Remember when you first discovered that millions of people would read a book just because you said you liked it? I miss those days.
Oprah Book Club 1.0.
“We have the next Oprah book,” the publisher would call my bookstore and whisper, still in shock. “How many copies do you want to order for the store?” There'd be no mention of the title. They couldn't reveal your selection until you made your announcement. We'd buy based on nothing but your name. A blind buy. Then the bookseller betting would begin. An Oprah Book Club pool. “Which book could it be?” The stakes were high, the betting fast and furious. And then the big day would arrive. The books would be delivered in unmarked boxes. Reporters would call and beg or bribe for access. But we'd keep the titles safely under wraps until you said the word. Finally your show would air, your favorite book announced to thundering applause. Overnight we'd have a new bestseller. Hundreds of people coming into my store to buy the book, hundreds of thousands of people buying it nationwide and around the world. What came to be known as “The Oprah Effect,” an author made rich and famous overnight, and a nation focused on books and reading, if only for a moment.
I was almost on your first book club show. The year was 1996 and you announced your selection: The Deep End of the Ocean, a heartrending tale centered around the moment when an eldest son, charged with watching his younger brother, lets go of the boy's hand in a crowded hotel lobby. You invited readers to send you their thoughts about the book. One day while I was folding laundry, long after I had forgotten about the letter I wrote to you, your producer called me. She liked my letter and wanted to ask me a little about myself and whether I'd be willing, if asked, to come onto the show to discuss the book. I was still processing the words “I'm calling from the Oprah Winfrey show” when my call waiting beeped. Before my husband could even speak I blurted out, “I can't talk right now. I'm on the phone with Oprah,” and hung up. (I always imagined what went through his mind during the 10-minute wait for my return call.)
I didn't go on the show, but I watched from a distance for what turned out to be the next 15 years while every month (or two or three) you introduced the public to a new book, and more importantly, you introduced people to the joys of reading, of sharing thoughts and ideas.
I understood when you stopped. I understand the pressure of choosing a book for everyone to read. Twice a year my store attempts to champion a book we've all read and loved. Not a book that an algorithm told us to choose. Not a book that a publisher paid us to choose. But a book that at least five of us fall madly in love with. The consensus is practically impossible to reach and sometimes we can go two years without a selection. But when we do find one, angels sing. There is such excitement in stumbling across greatness in a world that sometimes seems full of mediocrity. And being able to share your discovery with others, well, as you discovered and booksellers like myself live for, that is one of life's great joys.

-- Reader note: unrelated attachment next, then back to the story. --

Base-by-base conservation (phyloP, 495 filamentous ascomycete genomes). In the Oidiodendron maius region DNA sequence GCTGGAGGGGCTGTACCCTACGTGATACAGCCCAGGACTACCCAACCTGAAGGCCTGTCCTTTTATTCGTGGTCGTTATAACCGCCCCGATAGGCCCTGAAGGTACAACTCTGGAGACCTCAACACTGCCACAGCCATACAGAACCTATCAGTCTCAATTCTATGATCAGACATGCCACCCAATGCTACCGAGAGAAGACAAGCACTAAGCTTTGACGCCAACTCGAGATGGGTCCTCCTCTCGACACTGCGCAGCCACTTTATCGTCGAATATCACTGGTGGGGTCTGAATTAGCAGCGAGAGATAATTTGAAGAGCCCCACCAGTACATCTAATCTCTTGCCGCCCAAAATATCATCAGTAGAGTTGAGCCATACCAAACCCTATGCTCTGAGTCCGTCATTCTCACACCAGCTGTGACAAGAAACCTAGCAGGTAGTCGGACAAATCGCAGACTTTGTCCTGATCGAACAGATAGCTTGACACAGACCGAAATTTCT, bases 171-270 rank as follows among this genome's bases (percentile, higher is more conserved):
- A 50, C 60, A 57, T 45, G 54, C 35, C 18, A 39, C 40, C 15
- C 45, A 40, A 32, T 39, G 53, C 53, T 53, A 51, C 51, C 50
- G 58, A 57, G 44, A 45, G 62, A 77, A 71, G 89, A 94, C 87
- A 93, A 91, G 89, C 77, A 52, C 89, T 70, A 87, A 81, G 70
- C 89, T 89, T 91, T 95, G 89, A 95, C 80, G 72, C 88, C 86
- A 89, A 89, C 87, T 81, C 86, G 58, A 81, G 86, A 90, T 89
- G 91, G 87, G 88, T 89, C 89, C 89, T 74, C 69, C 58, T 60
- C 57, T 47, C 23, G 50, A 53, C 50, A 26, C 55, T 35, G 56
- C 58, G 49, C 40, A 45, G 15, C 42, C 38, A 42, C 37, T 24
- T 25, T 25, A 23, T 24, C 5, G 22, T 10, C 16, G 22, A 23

I appreciate that you're doing Oprah Book Club 2.0, really I do. And I like that it's multi-platform — radio, magazine, social media. But it's just not the same. Not just because it's not on television (though it was great to have millions participating at the same time), but for other reasons. The timing of the selections (two in 2012, nothing yet in 2013) is just too sporadic to inspire anticipation or furor. And it's e-reader-centric, all digital downloads and online discussions. (I just don't read that way.) Not even an obvious link to buy the physical book. And not one mention of bookstores.
My ongoing fantasy all these years has been that you would have one of your signature aha moments and realize how important bookstores are to reading and the future of books, that perhaps you'd stop championing your Kindle and referring people to Amazon. But that hasn't happened. In your defense, I can only assume that you're a little isolated. I know you're too smart to not understand the repercussions for the future of books and publishing, authors and reading, if bookstores disappear. Bookstores are an endangered species and the entire literary ecosystem is at risk when we're at risk. (This Book Will Change Your Life)
I guess I miss the good ol' days. President Clinton was in office and was frequently photographed with a book in hand, or seen visiting a bookstore. You had your book club. Amazon wasn't slowly pac-manning its way through the publishing and bookselling world. Bookstores thrived.
But I still want to say thank you for everything you've done to support books and promote reading. I know you believe like I do that books and reading are crucial to fostering critical thinking and imagination, culture and community. So I would like to formally invite you to my bookstores, Vroman's and Book Soup. You're welcome anytime. And I'm sure my peers would be happy to extend invitations to their wonderful stores as well. #OprahIndieBkstoreTour! I suspect it's been awhile since you've had the opportunity to visit a bookstore. Bookstores may be the analog version of the digital world you read in, but there's always something special about the original 1.0.
your fellow book nerd,